A Kroehler Science Center lab that has been home to dozens of student and faculty research projects now boasts a renovated interior that’s more conducive to collaboration and long-term projects. The lab was completely gutted to redesign the space and accommodate new flooring, updated furnishings and improved storage and shelving.
“It’s much easier to collaborate with people from different labs and overall, everything is much more organized,” says Scott Blaszak ’14, a biology major. “The redesigned space is better situated for conducting research.”
Plans for a new science center were very much in mind as the existing lab space was redesigned, chemistry professor Jeffrey Bjorklund says. Existing research stations were too small and spread out, which discouraged collaboration, he says.
“Instead of research space being dedicated to a specific faculty member, stations are now devoted to a certain type of research,”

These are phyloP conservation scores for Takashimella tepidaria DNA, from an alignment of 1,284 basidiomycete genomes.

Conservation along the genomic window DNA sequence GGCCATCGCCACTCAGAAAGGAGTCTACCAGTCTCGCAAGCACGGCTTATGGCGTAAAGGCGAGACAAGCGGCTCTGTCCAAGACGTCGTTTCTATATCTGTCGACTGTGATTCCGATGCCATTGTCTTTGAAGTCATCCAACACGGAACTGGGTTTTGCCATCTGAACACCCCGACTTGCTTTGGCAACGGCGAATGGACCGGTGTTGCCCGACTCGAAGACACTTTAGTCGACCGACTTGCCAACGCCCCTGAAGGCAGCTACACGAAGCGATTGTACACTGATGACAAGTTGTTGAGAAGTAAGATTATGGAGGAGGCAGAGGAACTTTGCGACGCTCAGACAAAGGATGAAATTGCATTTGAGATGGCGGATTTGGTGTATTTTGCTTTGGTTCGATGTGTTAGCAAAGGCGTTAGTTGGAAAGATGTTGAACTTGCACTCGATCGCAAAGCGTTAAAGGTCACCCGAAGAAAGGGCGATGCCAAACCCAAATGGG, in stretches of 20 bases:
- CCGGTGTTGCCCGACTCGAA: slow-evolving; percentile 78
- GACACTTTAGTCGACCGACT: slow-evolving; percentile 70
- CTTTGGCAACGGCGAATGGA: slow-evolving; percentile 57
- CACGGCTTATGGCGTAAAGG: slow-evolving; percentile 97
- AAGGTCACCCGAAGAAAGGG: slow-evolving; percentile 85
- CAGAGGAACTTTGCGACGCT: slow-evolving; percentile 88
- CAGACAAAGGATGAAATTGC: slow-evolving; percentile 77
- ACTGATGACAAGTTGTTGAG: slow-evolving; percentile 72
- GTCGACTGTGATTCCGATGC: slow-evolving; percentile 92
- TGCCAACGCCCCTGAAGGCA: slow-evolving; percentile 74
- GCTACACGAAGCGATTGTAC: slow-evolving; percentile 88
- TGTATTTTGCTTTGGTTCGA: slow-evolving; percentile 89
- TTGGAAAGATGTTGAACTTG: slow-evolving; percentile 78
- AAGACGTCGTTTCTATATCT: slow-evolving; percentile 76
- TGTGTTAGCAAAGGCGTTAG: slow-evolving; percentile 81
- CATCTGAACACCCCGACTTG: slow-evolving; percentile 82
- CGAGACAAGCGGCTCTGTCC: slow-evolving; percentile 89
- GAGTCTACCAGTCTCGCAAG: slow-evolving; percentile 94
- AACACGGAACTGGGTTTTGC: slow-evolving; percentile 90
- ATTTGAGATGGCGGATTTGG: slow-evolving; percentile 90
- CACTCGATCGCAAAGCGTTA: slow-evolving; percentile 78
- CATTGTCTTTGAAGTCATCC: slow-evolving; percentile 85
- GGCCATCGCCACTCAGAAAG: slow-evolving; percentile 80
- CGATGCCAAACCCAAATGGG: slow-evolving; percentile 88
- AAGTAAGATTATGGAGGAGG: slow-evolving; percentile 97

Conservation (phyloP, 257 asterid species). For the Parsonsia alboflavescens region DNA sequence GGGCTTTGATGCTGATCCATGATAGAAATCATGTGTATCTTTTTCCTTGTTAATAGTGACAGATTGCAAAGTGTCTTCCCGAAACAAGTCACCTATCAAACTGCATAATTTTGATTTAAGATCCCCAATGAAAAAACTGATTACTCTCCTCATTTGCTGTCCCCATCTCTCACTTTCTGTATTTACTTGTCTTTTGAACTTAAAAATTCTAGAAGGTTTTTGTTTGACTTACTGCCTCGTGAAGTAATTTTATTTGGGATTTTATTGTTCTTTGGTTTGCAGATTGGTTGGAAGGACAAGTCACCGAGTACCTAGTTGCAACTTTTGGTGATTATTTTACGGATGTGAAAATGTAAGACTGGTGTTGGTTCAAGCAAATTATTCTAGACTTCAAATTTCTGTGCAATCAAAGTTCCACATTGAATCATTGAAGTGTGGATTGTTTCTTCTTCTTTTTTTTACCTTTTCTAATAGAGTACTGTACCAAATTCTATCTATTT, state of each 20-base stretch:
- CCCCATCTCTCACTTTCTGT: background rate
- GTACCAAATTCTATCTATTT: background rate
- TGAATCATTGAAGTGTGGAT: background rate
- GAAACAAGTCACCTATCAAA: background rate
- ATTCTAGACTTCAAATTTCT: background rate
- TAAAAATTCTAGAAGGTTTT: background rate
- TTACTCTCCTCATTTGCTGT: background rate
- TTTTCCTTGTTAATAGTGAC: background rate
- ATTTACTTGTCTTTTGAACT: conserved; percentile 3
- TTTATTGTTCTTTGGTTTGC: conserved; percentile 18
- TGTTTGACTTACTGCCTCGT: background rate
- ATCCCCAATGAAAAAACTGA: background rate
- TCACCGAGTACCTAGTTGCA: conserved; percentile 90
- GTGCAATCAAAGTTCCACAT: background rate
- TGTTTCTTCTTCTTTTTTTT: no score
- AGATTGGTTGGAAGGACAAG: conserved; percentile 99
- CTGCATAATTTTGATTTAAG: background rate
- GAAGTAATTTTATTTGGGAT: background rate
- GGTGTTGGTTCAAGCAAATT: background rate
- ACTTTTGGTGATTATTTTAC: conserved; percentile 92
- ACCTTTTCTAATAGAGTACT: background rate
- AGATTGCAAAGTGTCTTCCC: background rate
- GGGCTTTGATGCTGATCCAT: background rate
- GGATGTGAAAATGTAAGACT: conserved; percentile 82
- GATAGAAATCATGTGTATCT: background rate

Bjorklund says. In addition to accommodating greater numbers of student researchers, an added benefit of the redesign is that students engaged in similar work are more likely to help each other answer questions and solve problems related to their research, he says.
The space permits teams of students to work together, along with faculty. Equipment is organized above each research station and is easily accessible.
“I was in this lab last summer before it was renovated,” adds Kelsey VandenBerg ’14, a biochemistry major. “This summer we had to make some adjustments because we’re all used to doing things a certain way but now it’s really nice to work in here.”
Chemistry professor and director of undergraduate research Nancy Peterson agrees that the new space is increasing collaboration among students and faculty.
“The research space allows for students to work closely with each other,” Peterson says. “They can’t help but learn more about what everybody else is doing in the lab. This has been great for my students who are learning some techniques for the first time and learning from more experienced researchers.”
Bjorklund notes that the redesigned space is a type of experiment itself—to test the concept prior to designing research spaces throughout a new science center.
“This is an opportunity to find out what works well and what doesn’t, before those concepts are applied in a new facility,” he says.